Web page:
Ogawa (4-0) scattered seven hits, two walks and a hit batsman while striking out four and singled in a run that briefly gave the Swallows a 2-1 lead in the second.
Yakult took the lead for good in the fifth. Tetsuto Yamada, back in the lineup for the first time in four days, doubled with one out in the fifth. Walks by Norichika Aoki and Munetaka Murakami, who scored twice and drove in three, loaded the bases.
Naoki Nishiura and Alcides Escobar followed with back-to-back RBI singles that put Yakult up 5-2.
Kodai Senga, who lobbied the SoftBank Hawks last winter in vain to post him, became the first player who turned pro after signing a developmental contract to throw a no-hitter.
He did it touching 98.8 mph with his fastball and throwing bulls eyes with his breaking pitches, and as the game went on shifting to more splitters, the pitch he ended the game with.
“Before the game I wanted to use more big breaking pitches, and (catcher Takuya) Kai called those really effectively.”
Marines manager Tadahito Iguchi said he instructed his batters to be aggressive on the first pitch, but it was no good.
“He located his breaking pitches well,” the skipper said. “We talked about swinging at the first pitch, but we weren’t able to get good swings against him.”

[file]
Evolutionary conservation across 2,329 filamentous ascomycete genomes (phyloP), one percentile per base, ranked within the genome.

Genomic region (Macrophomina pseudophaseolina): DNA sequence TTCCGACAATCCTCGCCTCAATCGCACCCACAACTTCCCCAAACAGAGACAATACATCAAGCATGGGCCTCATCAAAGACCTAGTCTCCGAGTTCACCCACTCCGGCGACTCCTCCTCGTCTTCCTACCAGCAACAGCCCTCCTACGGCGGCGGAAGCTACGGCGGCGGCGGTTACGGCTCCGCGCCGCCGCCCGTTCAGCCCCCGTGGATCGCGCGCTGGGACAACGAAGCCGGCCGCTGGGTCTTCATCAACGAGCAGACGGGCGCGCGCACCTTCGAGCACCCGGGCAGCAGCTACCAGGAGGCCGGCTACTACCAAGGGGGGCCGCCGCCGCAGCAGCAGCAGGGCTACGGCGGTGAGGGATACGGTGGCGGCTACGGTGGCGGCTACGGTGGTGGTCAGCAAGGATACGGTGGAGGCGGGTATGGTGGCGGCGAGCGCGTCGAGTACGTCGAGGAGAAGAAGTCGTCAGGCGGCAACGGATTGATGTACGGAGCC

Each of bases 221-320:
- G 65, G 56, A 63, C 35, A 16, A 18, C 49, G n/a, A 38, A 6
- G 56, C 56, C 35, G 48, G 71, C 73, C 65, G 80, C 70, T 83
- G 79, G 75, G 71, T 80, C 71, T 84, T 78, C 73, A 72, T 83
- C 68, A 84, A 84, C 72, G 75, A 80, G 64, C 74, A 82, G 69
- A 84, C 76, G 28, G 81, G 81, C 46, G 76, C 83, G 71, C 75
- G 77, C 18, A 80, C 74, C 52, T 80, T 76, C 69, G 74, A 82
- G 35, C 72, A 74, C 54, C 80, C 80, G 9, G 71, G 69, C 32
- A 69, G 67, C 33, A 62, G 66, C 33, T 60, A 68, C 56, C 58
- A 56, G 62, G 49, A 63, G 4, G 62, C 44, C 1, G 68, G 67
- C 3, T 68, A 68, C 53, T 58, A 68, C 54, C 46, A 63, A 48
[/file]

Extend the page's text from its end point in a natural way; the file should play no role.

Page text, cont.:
No hits are not enough
Senga led 2-0 in the ninth, when he walked the first two batters. With one out, he had a runner on third, and couldn’t afford a wild pitch, since even if he won 2-1 and didn’t allow a hit, it wouldn’t enter the record books in Japan, which doesn’t count no-hitters, but only no-hit shutouts.
Excluding Japan’s newest team, the Rakuten Eagles formed in 2005, the Hawks have gone the longest without having a pitcher throw a no-hitter. In fact, Senga’s was the first they’ve had since the Pacific and Central leagues were formed in 1950’s expansion.
The last Hawks pitcher to achieve the feat did so on May 26, 1943 in Kobe, when future Hall of Famer Takehiko Bessho beat Yamato, also by a score of 2-0.
In addition to Senga, who was undrafted in 2010 until taken by the Hawks in the fourth round of the subsequent supplemental draft, catcher Takuya Kai was taken shortly after, in the sixth round.
Can’t touch this
“His fastball and breaking pitches were amazing,” said Lotte slugger Seiya Inoue, who struck out to end the game with the tying runs on base. “It’s always fun facing him.”
“At the end, he was really throwing at his best. He didn’t throw me anything good to hit, so it would have been hard to just wait for him to throw something I could handle.”
Hawks 2, Marines 0
At Yafuoku Dome, SoftBank’s Kodai Senga (12-7) threw the 91st regular season no-hitter in Japan’s elite level pro ranks in a pitchers’ duel with Mike Bolisnger (4-5) thanks to two routine fly balls dropped in center field by Lotte’s Leonys Martin.
Martin let two nearly identical flies hit off the heel of his glove, one in the fifth, that led to the Hawks’ first run, and one in the sixth that scored an insurance run from first with one out.
At Rakuten Seimei Park, Takeya Nakamura was at it again with the bases loaded, hitting his 20th career grand slam as Seibu held on to beat Rakuten 5-4.
In his past three games, Nakamura has had two grand slams and a three-run double. Of his PL-leading 115 RBIs, 49 have come with the bases loaded.